He conjures up an immense solipsistic myth of fears and furies, monsters and agonies, a perpetual fury against a realisation that death is his fate and that his life, each viciously wounded and maimed moment of it, from childhood to the present, is precariously hovering at the brink of a terrifying emptiness, a meaningless hole into which everything is falling. In a state of panic he rages against this and chases a world through improvised language written down at speed that runs out towards the primitive vivacity of his own subjectivity. It is against erasure that he casts his spells and as he does so he becomes both terrifically powerful and knowledgeable and at the same time small and ugly and strange. Who wouldn’t want to read this?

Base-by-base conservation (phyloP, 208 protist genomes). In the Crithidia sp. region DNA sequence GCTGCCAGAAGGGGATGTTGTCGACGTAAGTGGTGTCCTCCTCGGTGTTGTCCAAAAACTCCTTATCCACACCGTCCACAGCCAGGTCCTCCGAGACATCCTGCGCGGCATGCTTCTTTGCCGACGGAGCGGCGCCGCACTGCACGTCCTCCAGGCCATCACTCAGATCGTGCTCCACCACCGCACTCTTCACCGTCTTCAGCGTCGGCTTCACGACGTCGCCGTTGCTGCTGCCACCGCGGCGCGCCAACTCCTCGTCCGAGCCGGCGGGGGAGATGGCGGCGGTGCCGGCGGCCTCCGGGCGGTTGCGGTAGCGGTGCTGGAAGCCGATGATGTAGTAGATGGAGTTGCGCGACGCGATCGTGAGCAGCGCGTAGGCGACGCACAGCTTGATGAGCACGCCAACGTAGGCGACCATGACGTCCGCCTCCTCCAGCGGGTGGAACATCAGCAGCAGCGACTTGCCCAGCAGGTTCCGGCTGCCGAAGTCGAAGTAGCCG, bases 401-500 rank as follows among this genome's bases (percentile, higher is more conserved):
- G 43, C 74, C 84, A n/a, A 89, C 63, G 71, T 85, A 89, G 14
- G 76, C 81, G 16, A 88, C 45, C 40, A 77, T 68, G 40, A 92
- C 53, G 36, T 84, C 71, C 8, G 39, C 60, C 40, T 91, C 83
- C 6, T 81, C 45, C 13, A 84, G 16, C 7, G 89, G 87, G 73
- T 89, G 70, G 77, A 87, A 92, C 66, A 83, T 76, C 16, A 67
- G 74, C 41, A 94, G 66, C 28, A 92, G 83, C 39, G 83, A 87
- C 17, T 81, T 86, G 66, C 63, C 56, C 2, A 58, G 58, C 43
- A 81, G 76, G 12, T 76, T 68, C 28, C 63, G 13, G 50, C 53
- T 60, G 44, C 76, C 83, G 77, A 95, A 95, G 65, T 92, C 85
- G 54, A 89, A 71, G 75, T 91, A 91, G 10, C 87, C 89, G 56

Richard Marshall on Knausgaard’s My Struggle.